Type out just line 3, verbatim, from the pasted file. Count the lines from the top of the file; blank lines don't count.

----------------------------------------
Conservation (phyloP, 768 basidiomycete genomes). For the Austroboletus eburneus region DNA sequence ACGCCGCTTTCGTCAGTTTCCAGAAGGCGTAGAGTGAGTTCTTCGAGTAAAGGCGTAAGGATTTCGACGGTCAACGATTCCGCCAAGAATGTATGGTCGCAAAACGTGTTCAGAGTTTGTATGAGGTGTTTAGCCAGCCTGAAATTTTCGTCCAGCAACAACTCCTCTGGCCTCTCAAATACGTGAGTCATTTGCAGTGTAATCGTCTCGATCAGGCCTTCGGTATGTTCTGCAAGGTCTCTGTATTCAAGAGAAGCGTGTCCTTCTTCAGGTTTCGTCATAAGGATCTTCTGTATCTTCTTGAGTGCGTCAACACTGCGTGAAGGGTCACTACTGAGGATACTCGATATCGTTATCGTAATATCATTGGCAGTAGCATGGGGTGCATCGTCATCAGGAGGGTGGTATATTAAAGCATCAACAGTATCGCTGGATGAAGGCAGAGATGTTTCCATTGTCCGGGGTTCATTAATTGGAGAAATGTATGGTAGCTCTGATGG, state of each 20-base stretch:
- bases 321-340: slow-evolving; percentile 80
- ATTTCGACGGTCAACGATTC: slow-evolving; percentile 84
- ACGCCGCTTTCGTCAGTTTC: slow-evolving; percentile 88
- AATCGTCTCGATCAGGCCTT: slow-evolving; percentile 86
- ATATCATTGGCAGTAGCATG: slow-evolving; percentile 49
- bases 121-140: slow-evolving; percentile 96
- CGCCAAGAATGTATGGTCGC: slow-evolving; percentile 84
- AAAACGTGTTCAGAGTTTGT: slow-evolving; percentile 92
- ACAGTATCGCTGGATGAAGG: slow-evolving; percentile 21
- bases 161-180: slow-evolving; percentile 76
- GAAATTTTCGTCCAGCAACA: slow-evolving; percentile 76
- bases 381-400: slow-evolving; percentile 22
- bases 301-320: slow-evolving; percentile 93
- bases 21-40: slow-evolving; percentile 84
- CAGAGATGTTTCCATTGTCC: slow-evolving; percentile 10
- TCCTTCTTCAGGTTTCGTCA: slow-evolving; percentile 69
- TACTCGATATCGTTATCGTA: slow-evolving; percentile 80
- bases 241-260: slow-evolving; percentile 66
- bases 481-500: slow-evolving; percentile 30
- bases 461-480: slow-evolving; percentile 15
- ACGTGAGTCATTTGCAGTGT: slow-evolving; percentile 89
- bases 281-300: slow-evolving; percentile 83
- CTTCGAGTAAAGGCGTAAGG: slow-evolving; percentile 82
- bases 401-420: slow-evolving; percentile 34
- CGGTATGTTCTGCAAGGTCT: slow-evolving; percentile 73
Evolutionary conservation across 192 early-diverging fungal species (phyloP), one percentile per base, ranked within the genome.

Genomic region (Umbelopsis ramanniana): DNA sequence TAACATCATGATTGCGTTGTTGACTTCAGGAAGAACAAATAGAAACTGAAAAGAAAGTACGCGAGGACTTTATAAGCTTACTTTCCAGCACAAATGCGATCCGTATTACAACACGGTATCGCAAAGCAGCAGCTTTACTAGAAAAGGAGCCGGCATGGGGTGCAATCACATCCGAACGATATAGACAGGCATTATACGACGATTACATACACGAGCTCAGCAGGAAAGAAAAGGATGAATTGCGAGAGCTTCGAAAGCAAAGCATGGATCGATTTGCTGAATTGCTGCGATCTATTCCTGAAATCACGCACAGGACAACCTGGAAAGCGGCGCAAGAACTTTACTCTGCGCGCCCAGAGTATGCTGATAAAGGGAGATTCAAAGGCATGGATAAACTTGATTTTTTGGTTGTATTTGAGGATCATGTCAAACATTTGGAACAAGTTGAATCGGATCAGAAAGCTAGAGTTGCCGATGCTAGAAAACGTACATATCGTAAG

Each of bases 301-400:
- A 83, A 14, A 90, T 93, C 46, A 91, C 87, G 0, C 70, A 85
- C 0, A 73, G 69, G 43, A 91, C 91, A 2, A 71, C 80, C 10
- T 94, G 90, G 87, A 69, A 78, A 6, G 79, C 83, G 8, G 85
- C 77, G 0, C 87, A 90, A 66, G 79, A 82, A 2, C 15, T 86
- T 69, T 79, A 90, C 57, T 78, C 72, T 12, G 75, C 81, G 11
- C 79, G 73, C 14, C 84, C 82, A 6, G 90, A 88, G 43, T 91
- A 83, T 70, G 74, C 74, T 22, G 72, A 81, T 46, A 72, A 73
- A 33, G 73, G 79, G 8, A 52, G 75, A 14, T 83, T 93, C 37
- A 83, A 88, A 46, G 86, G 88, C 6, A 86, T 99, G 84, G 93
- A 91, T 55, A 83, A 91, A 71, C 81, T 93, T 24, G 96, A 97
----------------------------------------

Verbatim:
- ATTTCGACGGTCAACGATTC: slow-evolving; percentile 84